all.equal Function in R (2 Examples)


In this R programming tutorial you’ll learn how to test if two objects are nearly equal using the all.equal function.

The article contains the following information:

Here’s how to do it…


Example Data

We’ll use the following data as basement for this R programming tutorial:

x <- 1:10                         # Create first vector object
x                                 # Print first vector object
#  [1]  1  2  3  4  5  6  7  8  9 10
y1 <- 1:10                        # Create second vector object
y1                                # Print second vector object
#  [1]  1  2  3  4  5  6  7  8  9 10
set.seed(325967)                  # Set random seed
y2 <- 1:10 + rnorm(10, 0, 0.1)    # Create third vector object
y2                                # Print third vector object
#  [1] 1.125965 1.827091 3.042830 3.943630 4.863133 6.063811 6.960500 8.013362
#  [9] 9.057638 9.931102

Have a look at the previous outputs of the RStudio console. It shows the content of our three example vectors. The vectors x and y1 are identical, and the vector y2 is slightly different.

Let’s compare these vectors using the all.equal function!


Example 1: Basic Application of all.equal() Function

The following R programming code demonstrates how to apply the all.equal function with default specifications.

For this, we simply have to specify the two data objects that we want to compare within the all.equal function:

all.equal(x, y1)                  # Identical vectors
# [1] TRUE

The RStudio console has returned TRUE, i.e. the vector objects x and y1 are identical.

Now, let’s apply the all.equal function to the vector objects x and y2:

all.equal(x, y2)                  # Similar vectors
# [1] "Mean relative difference: 0.0141482"

The all.equal function has returned the mean relative difference between our two vector objects, i.e. 0.0141482.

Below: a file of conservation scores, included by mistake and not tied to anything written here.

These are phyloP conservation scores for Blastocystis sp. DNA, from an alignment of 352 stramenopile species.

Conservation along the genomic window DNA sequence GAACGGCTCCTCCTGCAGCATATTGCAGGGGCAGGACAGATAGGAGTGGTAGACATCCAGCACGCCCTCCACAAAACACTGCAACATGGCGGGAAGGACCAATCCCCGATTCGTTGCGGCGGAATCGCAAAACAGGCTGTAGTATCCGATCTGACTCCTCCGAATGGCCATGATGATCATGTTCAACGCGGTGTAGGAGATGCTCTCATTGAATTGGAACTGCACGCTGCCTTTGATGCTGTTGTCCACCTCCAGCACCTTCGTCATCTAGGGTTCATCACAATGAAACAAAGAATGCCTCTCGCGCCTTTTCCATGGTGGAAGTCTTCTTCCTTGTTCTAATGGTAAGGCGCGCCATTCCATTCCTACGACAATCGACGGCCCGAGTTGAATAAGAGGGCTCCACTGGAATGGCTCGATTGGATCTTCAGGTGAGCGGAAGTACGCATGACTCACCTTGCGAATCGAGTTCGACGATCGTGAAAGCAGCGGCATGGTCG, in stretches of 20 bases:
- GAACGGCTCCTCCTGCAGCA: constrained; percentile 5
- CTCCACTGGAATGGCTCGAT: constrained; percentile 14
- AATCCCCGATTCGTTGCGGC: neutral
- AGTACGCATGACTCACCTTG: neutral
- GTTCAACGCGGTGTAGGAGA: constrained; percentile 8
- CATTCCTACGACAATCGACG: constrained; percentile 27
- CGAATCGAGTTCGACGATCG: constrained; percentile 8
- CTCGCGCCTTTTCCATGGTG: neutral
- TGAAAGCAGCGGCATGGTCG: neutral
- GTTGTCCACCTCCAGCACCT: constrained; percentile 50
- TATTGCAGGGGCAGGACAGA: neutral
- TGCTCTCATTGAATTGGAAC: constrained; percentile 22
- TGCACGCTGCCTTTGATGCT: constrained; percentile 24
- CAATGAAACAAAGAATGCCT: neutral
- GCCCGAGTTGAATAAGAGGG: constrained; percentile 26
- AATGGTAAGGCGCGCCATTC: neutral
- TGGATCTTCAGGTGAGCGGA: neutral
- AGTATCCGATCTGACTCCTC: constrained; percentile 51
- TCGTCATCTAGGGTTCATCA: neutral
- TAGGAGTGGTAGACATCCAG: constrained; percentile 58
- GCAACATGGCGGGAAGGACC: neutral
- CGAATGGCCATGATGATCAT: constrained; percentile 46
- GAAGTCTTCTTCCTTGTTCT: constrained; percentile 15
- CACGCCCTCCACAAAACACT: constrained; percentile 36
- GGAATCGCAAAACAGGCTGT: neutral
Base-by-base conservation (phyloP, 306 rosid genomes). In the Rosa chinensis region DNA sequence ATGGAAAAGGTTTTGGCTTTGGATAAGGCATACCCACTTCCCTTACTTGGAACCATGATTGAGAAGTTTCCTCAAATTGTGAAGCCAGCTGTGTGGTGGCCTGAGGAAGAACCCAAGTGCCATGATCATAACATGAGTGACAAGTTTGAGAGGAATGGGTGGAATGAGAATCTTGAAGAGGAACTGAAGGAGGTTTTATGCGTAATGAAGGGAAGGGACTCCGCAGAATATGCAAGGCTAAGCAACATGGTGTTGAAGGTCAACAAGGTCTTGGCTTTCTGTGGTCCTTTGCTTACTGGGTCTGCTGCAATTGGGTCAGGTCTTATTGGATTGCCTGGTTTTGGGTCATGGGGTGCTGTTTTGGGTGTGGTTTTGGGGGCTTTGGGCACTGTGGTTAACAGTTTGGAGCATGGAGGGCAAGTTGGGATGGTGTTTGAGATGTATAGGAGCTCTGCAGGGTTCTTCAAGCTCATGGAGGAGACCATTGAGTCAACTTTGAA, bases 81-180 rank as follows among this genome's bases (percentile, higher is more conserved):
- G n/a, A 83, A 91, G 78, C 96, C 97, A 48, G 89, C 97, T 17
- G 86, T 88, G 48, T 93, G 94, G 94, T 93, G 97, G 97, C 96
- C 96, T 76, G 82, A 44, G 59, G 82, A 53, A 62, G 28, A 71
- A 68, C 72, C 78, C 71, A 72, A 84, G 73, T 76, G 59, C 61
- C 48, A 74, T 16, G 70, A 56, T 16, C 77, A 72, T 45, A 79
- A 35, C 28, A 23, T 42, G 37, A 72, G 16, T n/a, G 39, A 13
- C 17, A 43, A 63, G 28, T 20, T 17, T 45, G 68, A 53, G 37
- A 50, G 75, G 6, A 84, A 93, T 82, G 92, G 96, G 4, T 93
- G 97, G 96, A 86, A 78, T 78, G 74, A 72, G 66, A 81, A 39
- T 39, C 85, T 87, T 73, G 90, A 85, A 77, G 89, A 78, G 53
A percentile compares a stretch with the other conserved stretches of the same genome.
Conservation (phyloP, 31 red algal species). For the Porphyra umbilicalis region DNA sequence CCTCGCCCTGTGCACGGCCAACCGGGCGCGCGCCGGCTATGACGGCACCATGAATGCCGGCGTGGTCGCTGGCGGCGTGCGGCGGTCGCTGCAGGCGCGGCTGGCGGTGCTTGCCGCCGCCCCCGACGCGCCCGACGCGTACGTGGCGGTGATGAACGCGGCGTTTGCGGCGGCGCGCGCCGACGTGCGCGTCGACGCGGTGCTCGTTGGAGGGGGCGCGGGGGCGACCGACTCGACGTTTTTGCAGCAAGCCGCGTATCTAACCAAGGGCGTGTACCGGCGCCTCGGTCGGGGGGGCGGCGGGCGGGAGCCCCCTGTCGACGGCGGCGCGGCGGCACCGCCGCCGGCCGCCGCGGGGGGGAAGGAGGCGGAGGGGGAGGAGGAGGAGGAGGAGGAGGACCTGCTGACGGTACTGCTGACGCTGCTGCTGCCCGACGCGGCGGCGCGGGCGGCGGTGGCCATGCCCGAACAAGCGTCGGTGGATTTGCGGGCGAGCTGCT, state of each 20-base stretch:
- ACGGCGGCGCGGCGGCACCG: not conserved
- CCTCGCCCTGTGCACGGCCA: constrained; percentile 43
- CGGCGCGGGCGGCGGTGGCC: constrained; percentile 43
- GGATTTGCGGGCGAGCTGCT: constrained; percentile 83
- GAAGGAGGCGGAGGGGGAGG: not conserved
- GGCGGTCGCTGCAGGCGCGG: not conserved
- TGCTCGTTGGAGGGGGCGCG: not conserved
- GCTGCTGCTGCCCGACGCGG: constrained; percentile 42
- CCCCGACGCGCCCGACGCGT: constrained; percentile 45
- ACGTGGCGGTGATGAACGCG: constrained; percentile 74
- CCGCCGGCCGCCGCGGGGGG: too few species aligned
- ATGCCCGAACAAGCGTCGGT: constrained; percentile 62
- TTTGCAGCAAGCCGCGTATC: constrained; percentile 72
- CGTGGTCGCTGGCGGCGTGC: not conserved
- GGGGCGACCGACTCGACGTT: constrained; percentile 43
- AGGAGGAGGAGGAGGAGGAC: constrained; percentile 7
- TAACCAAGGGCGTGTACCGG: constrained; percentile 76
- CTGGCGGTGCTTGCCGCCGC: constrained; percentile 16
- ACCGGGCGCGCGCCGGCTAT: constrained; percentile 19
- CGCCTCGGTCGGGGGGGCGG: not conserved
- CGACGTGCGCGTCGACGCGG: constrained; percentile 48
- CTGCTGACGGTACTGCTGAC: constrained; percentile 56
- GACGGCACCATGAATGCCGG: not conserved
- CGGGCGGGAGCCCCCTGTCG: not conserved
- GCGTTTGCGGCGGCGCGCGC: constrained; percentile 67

In other words: the vector objects x and y2 are not identical.


Example 2: all.equal() Function with Tolerance

A useful feature of the all.equal function is that the user can specify a tolerance threshold. Differences smaller than this tolerance are not reported by the all.equal function.

In the following R code, we specify a tolerance of 0.1:

all.equal(x, y2,                  # Similar vectors with increased tolerance
          tolerance = 0.1)
# [1] TRUE

As you can see, the all.equal function has returned TRUE, even though our two vectors are slightly different.


Video, Further Resources & Summary

In case you need further info on the R programming codes of this article, I recommend watching the following video on my YouTube channel. In the video, I’m explaining the R codes of this article.



Furthermore, you might read the other tutorials on my website. Some interesting posts are shown below:


In summary: In this R programming tutorial you have learned how to apply the all.equal function. If you have further questions, let me know in the comments.


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